Thank you to the ones who, Before starting a repair, Say, let me record this.
Thank you to the ones who Act goofy, sing a song, and remind me, In my fit of frustration, To have a light heart.
But, thanks most of all For explaining the smallest detail. For making me feel that I am not alone In not knowing how to fix what’s broken.
Thank you for all you’ve taught me, For your generous impulse to share your expertise, And for being there, a click away, When I need you.
–––––––––– “During the pandemic my home has decided now is the perfect time to have an all systems breakdown … I have been tackling home improvement projects I never would’ve dreamed of trying. The generous folks on YouTube have saved the day more times than I can count.” – the writer
Augustin, the last Frenchman to die on Armistice Day, was spreading the welcome message, of ceasefire soup at noon. The shooting stopped at eleven, though the Treaty was signed at dawn. No one wanted to haul their ammunition home. Shot on 11th November, his ceasefire came too late.
Flora Buchanan was ninety, and died on New Year’s Eve. She cared for her Tom, with dementia, they shielded all year alone. Exhausted by the winter, she accepted care for Tom. An early Christmas present, the virus took its chance. The shot in the arm was December. Her vaccine was too late.
–––––––––– “I write to make sense of my thoughts and experiences.” – the writer
Where do those neighbors get their money? they’re up late on weeknights, drinking beer, playing games in the street – the young woman has glazed eyes, she’s always stoned; her boyfriend doesn’t have a care in the world, in a world where so many are dying & a feeling of impending doom clutches us by the throat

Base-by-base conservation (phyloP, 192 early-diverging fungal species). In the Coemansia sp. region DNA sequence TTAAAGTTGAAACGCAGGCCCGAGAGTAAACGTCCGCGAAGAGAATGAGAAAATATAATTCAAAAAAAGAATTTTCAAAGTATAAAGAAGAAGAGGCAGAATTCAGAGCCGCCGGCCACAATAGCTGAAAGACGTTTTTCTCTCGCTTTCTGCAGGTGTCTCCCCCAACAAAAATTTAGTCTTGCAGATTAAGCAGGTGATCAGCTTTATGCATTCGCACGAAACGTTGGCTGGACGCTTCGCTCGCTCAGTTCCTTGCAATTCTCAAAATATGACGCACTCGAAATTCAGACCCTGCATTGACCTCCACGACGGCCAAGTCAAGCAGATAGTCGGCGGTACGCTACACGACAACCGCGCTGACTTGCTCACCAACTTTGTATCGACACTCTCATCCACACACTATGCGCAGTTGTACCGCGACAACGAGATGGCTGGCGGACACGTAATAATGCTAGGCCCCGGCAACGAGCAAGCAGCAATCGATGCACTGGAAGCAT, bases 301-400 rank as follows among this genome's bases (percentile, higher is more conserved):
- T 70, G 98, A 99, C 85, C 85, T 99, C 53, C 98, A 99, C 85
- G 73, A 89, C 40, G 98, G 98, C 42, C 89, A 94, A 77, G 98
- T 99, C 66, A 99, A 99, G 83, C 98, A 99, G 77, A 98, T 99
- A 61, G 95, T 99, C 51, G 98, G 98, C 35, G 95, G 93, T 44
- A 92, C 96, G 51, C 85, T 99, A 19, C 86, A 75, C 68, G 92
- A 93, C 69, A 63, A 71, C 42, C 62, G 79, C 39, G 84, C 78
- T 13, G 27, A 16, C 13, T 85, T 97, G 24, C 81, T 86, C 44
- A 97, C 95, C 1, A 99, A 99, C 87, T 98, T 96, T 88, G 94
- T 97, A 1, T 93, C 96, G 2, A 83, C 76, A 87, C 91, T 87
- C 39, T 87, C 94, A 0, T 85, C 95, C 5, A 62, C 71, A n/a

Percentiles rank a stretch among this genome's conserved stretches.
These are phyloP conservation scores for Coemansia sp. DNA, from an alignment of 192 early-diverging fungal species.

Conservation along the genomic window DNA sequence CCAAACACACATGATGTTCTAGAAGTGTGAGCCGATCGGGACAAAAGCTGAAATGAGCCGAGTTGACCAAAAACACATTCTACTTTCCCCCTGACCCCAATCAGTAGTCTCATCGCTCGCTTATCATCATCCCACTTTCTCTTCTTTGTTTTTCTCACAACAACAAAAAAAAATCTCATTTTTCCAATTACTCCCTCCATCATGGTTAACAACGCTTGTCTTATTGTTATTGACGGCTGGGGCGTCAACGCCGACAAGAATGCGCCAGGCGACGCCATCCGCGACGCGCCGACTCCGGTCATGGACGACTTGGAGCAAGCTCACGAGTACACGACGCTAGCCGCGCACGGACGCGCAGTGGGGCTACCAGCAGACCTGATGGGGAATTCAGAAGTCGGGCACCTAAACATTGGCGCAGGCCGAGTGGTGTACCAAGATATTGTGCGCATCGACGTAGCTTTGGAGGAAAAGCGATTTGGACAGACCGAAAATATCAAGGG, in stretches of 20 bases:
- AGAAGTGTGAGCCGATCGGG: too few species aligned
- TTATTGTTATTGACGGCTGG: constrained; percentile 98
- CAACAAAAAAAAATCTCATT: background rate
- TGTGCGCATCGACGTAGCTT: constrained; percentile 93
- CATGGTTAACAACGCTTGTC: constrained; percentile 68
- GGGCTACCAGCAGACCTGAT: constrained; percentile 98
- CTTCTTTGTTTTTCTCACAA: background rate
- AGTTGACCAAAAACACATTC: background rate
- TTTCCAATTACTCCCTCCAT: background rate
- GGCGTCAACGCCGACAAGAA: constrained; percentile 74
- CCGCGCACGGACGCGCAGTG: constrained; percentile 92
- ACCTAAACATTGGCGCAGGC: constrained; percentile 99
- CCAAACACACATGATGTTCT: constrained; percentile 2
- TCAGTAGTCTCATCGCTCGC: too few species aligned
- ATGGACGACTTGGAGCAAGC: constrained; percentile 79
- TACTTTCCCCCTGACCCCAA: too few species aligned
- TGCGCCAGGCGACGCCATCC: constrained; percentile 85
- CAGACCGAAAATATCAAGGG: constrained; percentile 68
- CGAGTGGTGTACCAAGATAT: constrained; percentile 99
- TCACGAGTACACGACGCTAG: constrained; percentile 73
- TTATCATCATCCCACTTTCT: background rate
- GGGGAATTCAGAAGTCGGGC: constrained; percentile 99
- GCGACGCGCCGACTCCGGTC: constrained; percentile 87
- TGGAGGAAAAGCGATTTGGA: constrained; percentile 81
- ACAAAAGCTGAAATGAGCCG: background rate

––––––––––– Nick writes to make sense of this incredibly bizarre world we live in.
I open windows to a New Year. Paint last year’s walls lavender. Rearrange books according to hopefulness, instead of most depressing. But credit card bills leap from screens. Student loans demand payment. They don’t recognize spaces I’ve finally tackled. People I’ve apologized to. Tempers I’ve combatted.
I close the computer. Pledge to pay X loan. Y card. Preempt numbers. But when I reopen the computer, they remind me I’m delinquent. A statistic who once withdrew into Merlot-induced euphoria. Discarded responsibility.
I clean, blast Tchaikovsky waltzes, polish my desk, open windows wider. But numbers dart out. I can’t paint over them.
“I write to explore human behavior, to ask questions, and to poke fun at the world.” – the writer
“It’s amazing,” said the county’s chief contagious disease expert. “The severity of this new virus is determined by the personality of the individual who is infected.”
“Yes,” replied his assistant, “the virus has very little effect on the people who are most arrogant and self-centered. Also, the more obtuse you are the less likely you are to contract the disease.”
The chief smiled and shrugged. “Well, I know what we have to do. We need to make a statement that it is important to wear masks to help keep other’s safe. That should work for everyone, one way or another.”
James Rumpel is a retired high school math teacher who enjoys spending his free time trying to change some of the many odd ideas in his head into stories.
You know what it’s like. Hide and Seek. Only in reverse. We are the ones who hide in full view and the virus, well, the virus is the seeker only it’s unseen, unseeable. And the chase is on, only there’s no announcement. You just know it’s happening, somewhere. Here or nearby. It’s happening everywhere. and when you’re caught, the game’s over for you but the game’s not over, it might never be over, not till everyone’s caught, maybe and it’s getting tiresome but the seeker, the virus, is not ready to call the game off.
“This poem has been a long time coming but it’s here now.” – the writer
What my family called “reactivity” was really training in social distancing. Someone’s coming? Turn around, walk away, down a driveway, or up the steps. Would they’ve figured out these tricks? Of course not!
They respond effectively because I’ve been patiently training, day-by-day, year-by-year.
We’ve practiced all types of scenarios: There’s a mail carrier, quick, what will you do?
If they got us away, I rewarded them with good behavior. If they were daydreaming, I barked and pulled hard on the leash. It takes a lot of reinforcement for them to learn new behaviors.
Good thing we started preparing years ago.
“Seeing the changes brought on by the pandemic through Pettigrew’s eyes has helped me keep it in perspective.” – the writer